One of the problems when you don\’t live close to the LAC is that making a trip there to see items they haven\’t digitized on their site difficult. For many of us, it\’s not going to be a day trip. What is little advertised though is that some of the microfilms are digitized on the website Canadiana in their Heritage collection. I stumbled onto this just recently. Then a couple of days later, it came up in a Canadian genealogy chat session I was logged onto. It\’s like the universe was telling me to write about it.
The past couple of weeks I was looking into home children records for a friend on Library and Archives Canada (LAC). Way down near the bottom of the page describing their collection of Home Children records, it explained under accessing and obtaining copies that certain microfilms have been digitized on the Heritage website.
Now I haven\’t used Heritage very much before. I find it very difficult to use, and there are no instructions on the site to help you. For example, if you type in \”Home children\” into the search box, there are 446 results. The results have rather ambiguous names like [Governor General] numbered files T-1482 or Canadian Lutheran World Relief Fonds. Also, nothing is indexed, so you will have to wade through the images on each microfilm. [Governor General] numbered files T-1482 has 2086 images. Canadian Lutheran World Relief Fonds has 22 reels. I didn\’t click on all of them to see how many images, but the ones I did ranged from 800- 1300 for each reel. Now, sometimes we have to do a lot of browsing in genealogy to find the one little bit of information, but this borders on insanity. But I recently learned that if you search by microfilm number, you can find out so much information, without making you want to beat your head against a wall.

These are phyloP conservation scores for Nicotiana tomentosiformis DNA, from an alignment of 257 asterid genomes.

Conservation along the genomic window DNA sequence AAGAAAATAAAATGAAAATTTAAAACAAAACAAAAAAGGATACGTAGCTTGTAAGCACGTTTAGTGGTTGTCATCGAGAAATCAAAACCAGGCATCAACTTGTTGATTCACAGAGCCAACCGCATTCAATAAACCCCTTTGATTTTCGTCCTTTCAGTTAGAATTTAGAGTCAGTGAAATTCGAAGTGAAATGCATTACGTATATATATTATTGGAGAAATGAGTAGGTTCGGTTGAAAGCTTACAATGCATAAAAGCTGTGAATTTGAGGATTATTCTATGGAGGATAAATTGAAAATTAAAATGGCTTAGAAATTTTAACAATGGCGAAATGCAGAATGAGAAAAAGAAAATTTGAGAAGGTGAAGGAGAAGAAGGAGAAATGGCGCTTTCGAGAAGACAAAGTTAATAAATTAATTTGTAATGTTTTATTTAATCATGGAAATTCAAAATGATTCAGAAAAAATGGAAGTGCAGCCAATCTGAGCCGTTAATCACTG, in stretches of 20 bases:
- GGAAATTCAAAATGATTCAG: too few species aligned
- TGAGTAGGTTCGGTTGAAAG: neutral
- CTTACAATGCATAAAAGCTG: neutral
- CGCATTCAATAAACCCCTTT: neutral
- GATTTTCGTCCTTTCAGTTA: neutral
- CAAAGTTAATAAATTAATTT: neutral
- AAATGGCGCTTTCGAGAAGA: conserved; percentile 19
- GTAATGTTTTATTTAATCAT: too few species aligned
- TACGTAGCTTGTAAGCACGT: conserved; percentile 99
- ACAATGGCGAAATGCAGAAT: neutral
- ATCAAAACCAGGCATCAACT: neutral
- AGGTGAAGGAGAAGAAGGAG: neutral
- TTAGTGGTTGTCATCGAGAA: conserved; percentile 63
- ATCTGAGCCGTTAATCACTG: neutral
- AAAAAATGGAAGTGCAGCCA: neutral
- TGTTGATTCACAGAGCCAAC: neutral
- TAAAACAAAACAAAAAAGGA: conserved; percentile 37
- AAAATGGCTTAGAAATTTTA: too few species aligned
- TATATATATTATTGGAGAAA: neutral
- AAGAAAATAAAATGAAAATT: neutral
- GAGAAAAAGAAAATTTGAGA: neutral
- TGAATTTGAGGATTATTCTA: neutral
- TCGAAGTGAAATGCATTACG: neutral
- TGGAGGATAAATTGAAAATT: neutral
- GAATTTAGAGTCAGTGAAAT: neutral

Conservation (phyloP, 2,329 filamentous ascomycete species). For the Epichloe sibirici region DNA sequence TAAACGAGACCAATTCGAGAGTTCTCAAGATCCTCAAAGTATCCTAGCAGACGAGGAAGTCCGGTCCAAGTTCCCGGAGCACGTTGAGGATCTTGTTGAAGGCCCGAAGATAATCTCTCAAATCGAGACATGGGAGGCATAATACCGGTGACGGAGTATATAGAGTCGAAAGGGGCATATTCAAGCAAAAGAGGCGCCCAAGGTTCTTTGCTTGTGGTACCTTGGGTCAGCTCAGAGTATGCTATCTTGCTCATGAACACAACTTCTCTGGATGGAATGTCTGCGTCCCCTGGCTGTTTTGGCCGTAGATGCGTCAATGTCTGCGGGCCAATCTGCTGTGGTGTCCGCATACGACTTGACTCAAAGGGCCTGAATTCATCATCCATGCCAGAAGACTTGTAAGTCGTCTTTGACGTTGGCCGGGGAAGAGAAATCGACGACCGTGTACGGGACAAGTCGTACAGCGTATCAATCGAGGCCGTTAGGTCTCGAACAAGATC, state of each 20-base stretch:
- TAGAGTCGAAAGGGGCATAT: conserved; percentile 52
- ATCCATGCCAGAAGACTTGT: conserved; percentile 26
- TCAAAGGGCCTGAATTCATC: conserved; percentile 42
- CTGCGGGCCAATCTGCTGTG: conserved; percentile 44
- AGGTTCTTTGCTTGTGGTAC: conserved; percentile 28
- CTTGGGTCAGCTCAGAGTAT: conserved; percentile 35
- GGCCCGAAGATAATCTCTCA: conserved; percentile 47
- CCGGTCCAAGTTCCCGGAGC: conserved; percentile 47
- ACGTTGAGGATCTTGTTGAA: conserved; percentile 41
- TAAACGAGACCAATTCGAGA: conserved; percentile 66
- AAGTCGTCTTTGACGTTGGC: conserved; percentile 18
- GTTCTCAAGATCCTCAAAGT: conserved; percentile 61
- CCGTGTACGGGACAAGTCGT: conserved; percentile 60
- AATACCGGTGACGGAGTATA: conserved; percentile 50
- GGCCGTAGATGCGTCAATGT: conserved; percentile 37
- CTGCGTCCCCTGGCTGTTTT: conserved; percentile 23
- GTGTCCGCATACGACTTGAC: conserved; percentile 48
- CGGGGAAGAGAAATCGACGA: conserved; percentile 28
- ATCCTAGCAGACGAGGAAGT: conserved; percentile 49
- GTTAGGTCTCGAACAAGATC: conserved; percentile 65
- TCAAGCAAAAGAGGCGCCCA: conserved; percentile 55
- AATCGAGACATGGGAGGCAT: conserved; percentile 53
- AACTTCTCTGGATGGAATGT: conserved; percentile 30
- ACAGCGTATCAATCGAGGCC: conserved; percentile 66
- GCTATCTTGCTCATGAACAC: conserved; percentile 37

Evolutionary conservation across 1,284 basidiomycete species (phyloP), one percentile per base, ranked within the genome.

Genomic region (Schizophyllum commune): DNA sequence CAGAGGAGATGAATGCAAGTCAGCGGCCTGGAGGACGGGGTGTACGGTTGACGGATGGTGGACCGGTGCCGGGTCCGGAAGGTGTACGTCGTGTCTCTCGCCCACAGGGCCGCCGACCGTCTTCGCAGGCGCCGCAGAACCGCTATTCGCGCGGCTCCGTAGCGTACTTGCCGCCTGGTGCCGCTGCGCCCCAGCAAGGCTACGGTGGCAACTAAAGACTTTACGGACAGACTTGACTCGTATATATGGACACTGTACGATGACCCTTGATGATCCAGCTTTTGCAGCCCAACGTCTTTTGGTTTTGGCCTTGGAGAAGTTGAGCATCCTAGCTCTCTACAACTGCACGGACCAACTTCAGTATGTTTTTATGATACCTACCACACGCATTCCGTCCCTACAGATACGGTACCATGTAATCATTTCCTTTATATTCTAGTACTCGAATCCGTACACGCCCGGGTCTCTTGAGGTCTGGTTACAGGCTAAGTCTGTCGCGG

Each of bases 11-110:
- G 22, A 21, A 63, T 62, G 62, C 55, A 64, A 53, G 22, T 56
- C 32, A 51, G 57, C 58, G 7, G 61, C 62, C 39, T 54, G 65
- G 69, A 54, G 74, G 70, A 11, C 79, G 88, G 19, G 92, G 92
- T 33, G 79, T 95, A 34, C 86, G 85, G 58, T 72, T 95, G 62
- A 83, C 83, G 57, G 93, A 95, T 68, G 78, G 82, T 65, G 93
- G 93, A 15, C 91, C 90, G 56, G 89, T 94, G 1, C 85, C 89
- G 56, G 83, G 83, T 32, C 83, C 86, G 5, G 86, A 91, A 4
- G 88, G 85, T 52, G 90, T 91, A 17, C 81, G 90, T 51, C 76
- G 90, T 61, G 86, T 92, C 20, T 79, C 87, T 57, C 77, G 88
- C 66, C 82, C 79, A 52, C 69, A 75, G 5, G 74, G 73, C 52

What you want to take note of in the search results on LAC is the microfilm number. Here\’s a screen shot of the home child I was looking into:
Now, if you look at the comments section, it says to \”See also reel T-528 (manifest index) and RG76, Central Registry Files, volume 64, file 3081, part 1, reel C-4732\”. Ok, so I went over to Heritage and put \”T-528\” in the search box. First result that comes up is Index to Passengers Lists, 1900-1908: T-528. After clicking on that, I was taken to image 1 of the reel.
By going to image 2, I find out it starts with ships that arrived in July of 1907. Since I know from the screenshot above he arrived 2 August 1907, I started jumping ahead in the images by using the drop down menu in the top left. I then found him on image 360 in the middle of the page.
So then went back to the main screen and typed in the second microfilm mentioned in the comments section \”C-4732\”. Once I got the results and clicked on Immigration Program : Headquarters Central Registry Files : C-4732, I then did the same thing I did with the first roll I looked at. From the LAC information, I knew I was looking for Volume 64, File 3081, part 1. So I jumped back and forth through the images, At the bottom of the page it shows the file number and part. When I got to file 3081 part 1, I soon realized it was in chronological order. So I was able to keep flipping forward until I came to what I was looking for. Not only did I find a manifest with his name, but a copy of a medical certificate with the name of the doctor who gave 73 children a clean bill of health to travel (Wilfred is listed on the next page):
I also found a letter stating that Mr. Merry, the man who brought Wilfred\’s group over, was paid 2 dollars per child. While I found it interesting, I also found it sad.
Now, not all home children microfilms are on here. I also put a microfilm reel for one of my own home children \”Dugal Herd\” in the search box, and it wasn\’t in the Heritage Collection.
You can also find microfilm reels from other collections on here. I randomly started going through different LAC collections and typing in microfilm numbers that I found. Here\’s the collections that I found microfilms on Heritage. Take note that I didn\’t try every microfilm listed in the collections below, just a few from each one:
- Land Grants of Western Canada, 1870-1930
- Placide Gaudet Fonds (Acadian Research)
- Sir Frederick Haldimand Papers (Loyalist Research)
- Vladimir Julian Kaye fonds (Ukranian Research)
- Report on deportation of Germans from South Africa C-10596
- Deportation of insane person 1925-1930 C-7843